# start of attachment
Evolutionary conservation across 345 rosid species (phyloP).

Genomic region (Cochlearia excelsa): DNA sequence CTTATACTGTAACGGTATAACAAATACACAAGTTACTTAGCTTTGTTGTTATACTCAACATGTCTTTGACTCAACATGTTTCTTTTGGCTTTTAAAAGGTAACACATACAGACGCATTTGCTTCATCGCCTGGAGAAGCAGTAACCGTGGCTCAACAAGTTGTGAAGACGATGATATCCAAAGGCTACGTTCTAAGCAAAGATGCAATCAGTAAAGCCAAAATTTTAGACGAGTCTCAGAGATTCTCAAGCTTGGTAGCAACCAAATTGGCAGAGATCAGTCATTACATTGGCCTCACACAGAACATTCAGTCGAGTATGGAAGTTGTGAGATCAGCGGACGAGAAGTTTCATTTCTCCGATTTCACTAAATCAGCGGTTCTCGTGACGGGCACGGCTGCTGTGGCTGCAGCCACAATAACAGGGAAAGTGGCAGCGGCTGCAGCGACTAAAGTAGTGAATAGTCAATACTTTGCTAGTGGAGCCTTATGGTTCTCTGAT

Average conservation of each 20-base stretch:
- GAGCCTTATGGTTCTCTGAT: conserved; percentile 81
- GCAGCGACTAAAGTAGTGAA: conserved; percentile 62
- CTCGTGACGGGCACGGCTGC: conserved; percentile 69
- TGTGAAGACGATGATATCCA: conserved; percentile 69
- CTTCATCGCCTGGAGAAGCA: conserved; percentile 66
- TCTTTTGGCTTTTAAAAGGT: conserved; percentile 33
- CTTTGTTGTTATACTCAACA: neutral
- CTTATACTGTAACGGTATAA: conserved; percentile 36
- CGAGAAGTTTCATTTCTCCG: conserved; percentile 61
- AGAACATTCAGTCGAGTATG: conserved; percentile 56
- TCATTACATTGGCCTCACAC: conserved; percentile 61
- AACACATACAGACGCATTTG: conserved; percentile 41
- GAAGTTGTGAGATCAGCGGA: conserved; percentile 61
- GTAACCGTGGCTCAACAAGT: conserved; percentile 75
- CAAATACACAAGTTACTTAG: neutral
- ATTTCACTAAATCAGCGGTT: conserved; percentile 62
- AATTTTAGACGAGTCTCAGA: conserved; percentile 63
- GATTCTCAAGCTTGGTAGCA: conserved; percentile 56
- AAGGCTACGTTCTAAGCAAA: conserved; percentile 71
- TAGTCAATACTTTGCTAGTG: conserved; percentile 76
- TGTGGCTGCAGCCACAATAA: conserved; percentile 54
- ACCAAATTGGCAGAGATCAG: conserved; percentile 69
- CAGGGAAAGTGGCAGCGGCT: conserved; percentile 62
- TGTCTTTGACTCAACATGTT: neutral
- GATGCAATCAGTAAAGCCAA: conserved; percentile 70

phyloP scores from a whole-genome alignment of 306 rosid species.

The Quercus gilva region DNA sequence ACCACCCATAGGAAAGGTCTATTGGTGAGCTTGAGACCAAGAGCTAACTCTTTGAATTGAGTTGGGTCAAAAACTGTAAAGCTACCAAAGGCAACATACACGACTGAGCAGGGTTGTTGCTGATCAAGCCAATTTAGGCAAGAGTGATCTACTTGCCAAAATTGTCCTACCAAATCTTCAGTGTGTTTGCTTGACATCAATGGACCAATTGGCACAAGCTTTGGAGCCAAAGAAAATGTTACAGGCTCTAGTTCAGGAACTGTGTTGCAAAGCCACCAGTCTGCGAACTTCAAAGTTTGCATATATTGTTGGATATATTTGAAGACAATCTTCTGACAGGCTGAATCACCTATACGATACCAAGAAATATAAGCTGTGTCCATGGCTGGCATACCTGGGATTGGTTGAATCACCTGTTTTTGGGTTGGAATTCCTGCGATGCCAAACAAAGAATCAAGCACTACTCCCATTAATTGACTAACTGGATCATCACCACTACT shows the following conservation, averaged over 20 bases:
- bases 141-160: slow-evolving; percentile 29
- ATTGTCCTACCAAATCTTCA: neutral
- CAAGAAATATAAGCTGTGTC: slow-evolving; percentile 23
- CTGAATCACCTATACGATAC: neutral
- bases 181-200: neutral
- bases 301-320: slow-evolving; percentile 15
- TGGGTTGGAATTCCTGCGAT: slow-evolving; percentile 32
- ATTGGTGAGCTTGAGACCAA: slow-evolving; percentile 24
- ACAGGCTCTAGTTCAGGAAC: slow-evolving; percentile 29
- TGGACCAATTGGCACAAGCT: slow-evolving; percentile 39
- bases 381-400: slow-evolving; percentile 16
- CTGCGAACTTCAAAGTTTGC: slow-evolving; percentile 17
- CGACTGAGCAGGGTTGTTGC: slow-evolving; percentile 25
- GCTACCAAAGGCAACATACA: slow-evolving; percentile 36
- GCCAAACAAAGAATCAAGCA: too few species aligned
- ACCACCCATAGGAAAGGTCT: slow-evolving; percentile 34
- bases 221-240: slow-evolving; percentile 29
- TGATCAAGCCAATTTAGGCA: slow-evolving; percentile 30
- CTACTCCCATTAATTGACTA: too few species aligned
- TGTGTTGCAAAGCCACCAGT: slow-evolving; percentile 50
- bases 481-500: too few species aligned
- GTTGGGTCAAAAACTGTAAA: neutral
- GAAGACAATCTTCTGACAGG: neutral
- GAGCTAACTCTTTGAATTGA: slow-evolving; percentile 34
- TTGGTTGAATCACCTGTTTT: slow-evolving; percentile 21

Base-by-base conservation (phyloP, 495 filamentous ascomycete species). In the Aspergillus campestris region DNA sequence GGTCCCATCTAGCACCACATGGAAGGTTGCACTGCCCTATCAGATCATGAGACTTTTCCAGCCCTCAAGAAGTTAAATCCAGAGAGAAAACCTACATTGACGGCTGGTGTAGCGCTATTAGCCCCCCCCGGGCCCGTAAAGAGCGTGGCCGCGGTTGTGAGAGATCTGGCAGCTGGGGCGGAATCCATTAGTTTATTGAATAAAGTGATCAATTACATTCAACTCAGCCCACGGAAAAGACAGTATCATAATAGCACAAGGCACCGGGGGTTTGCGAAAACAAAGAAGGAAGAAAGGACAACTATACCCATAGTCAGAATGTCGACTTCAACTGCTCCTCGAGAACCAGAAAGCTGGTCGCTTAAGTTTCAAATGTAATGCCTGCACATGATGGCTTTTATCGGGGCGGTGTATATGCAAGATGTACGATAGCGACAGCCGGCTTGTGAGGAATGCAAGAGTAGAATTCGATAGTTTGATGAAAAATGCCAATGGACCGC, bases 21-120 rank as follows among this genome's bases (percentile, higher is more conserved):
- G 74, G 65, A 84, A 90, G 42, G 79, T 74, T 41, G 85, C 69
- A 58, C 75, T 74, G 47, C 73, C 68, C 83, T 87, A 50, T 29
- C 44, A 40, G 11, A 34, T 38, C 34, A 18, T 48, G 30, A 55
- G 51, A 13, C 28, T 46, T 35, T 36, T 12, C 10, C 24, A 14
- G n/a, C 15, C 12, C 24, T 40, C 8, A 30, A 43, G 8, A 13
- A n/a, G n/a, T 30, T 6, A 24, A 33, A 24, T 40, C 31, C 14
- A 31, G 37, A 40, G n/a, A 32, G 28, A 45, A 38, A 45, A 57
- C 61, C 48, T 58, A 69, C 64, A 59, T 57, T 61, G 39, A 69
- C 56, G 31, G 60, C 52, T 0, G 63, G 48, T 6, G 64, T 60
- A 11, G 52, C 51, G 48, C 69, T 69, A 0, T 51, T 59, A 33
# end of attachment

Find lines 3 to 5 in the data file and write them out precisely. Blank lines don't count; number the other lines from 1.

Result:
Average conservation of each 20-base stretch:
- GAGCCTTATGGTTCTCTGAT: conserved; percentile 81
- GCAGCGACTAAAGTAGTGAA: conserved; percentile 62